sexta-feira, 27 de novembro de 2015
EU set to re-open Turkey talks
EU set to re-open Turkey talks
Draft conclusions show what leaders are prepared to do for a deal on refugees.
By JACOPO BARIGAZZI 11/27/15, 7:25 PM CET
The EU is set to agree to re-start talks on Turkey’s application to join the Union in exchange for securing Ankara’s cooperation in stemming the flow of refugees from the Middle East to Europe, according to draft conclusions being prepared ahead of a special summit on Sunday.
According to the conclusions, a copy of which was obtained by POLITICO, the EU and Turkey would open negotiations in early 2016 on several new areas of the accession process, including energy, judiciary and fundamental rights, justice freedom and security, and foreign, security and defense policy.
Before any country can join the EU, it must meet legal requirements on several so-called “chapters,” each of which requires significant negotiation. In the case of Turkey there are 33 chapters to negotiate, of which so far only 14 have been opened and one has been closed.
Turkey’s bid to join the Union has been stalled for years over a variety of political concerns, and diplomats said there will still be significant hesitation about promising Ankara too much. But since the refugee crisis began escalating, getting Turkish cooperation has been seen as crucial to keeping refugees in the region by making conditions there better.
The summit on Sunday will see all 28 European leaders meeting with Turkish Prime Minister Ahmet Davutoğlu to approve and implement an action plan to cope with the refugee crisis. The deal includes a payment of €3 billion from the EU to Turkey to help it cope with the huge numbers of Syrian refugees currently in the country.
If the conclusions are adopted as drafted on Sunday, EU leaders will also announce that on December 14 member states could open talks on further economic integration between the bloc and Turkey.
Another potential roadblock to the opening of new negotiation chapters is the situation in Cyprus. The eastern Mediterranean island has blocked Turkey’s accession talks for several years, citing the presence of Turkish troops in the breakaway north of the island. Last month the Cyprus government publicly reiterated its opposition to opening talks on chapters relating to the rule of law.
The draft statement from EU leaders, if agreed, holds out the possibility that preparatory work “could subsequently begin also on further chapters.” It also says these new chapters could be opened “without prejudice to the position of member states.”
The document makes other commitments in exchange for Turkey’s help: on visa liberalization for Turkish citizens traveling to the EU; on readmission of illegal migrants that can be returned to Turkey; and on financial aid in the fight against terrorism. It also promises regular meetings between EU and Turkish authorities.
The €3 billion in financial help for Turkey was originally proposed by the European Commission as part of its action plan on stepping up cooperation with Ankara on refugees. The draft statement shows that EU leaders will agree to the amount, but leaves open the question of whether it will be a one-off payment or whether more money will be needed later on. It also does not specify whether the funds will come from the EU budget or from member countries.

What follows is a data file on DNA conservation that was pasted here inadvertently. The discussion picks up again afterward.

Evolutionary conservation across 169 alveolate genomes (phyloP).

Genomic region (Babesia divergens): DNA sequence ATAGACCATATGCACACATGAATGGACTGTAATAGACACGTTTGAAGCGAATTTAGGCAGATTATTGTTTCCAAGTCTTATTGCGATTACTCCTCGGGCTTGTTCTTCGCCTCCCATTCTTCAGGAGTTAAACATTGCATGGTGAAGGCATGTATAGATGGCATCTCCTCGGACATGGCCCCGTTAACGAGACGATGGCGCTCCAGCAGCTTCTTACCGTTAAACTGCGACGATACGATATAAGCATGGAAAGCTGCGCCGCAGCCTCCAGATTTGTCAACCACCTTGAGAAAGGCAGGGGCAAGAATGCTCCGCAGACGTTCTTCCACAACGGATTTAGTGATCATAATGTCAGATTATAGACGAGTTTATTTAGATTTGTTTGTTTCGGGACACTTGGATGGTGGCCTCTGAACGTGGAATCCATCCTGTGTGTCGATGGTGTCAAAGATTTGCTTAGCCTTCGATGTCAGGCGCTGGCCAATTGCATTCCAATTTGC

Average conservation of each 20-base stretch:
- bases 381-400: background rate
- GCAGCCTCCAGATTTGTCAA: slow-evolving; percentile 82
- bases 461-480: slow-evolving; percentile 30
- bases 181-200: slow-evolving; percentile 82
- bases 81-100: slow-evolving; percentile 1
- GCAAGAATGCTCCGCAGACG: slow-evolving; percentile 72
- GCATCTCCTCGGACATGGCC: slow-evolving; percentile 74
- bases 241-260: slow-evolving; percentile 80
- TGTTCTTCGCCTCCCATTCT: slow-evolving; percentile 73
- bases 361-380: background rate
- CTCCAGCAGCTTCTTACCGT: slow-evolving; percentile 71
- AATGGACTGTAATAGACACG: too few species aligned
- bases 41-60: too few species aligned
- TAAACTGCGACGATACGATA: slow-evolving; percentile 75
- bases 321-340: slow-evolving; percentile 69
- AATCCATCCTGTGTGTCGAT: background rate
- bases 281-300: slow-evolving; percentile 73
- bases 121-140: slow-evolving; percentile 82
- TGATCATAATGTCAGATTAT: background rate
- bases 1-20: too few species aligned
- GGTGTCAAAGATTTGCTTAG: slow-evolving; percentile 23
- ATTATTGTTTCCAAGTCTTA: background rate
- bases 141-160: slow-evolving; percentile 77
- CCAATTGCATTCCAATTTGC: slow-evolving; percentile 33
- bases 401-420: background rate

“There is not a consensus on this yet,” said an EU diplomat. “The Commission has made its proposal but there’s an ongoing discussion on this.”
Under the Commission’s proposal, even Cyprus would contribute to funds for Turkey — a point that diplomats said is considered problematic.
Diplomats involved in pre-summit talks said it was being made clear that Turkey would have to agree to re-admit illegal migrants if they want to make progress on the visa liberalization issue. According to the draft conclusions, the Commission will present its second progress report on the implementation by Turkey of the visa liberalization roadmap “by early March 2016.”
If the language is approved by leaders Sunday, both sides agree “that the EU-Turkey readmission agreement will become fully applicable from June 2016” in order for the Commission to be able to present its third progress report in autumn 2016. The aim is to complete the visa liberalization process, which means the lifting of visa requirements for Turkish citizens in the Schengen zone, “by October 2016.”
With the implementation of the action plan, agreed last month between Brussels and Ankara, both sides will step up their active cooperation on migrants who are not in need of international protection, “preventing travel to Turkey and the EU, ensuring the application of the established bilateral readmission provisions and swiftly returning” illegal migrants to their countries of origin.
Both EU and Turkish leaders will also agree to have “regular summits twice a year,” according to the draft document, with “regular discussions and cooperation on foreign and security policy.”
Still under discussion is the question of whether to invite Turkey to all EU summits, a practice Europe used to have with countries involved in accession talks. The sticking point is over whether to invite only Turkey or also other countries involved in accession processes, an EU official said.
There’s also another question regarding Sunday’s summit: over whether Turkish President Recep Tayyip Erdoğan will take part. Currently only Davutoğlu is scheduled to come to Brussels, but one diplomat said Erdoğan “can decide until the last minute and it would be better to have him here, it would be a further sign of Turkish commitment.”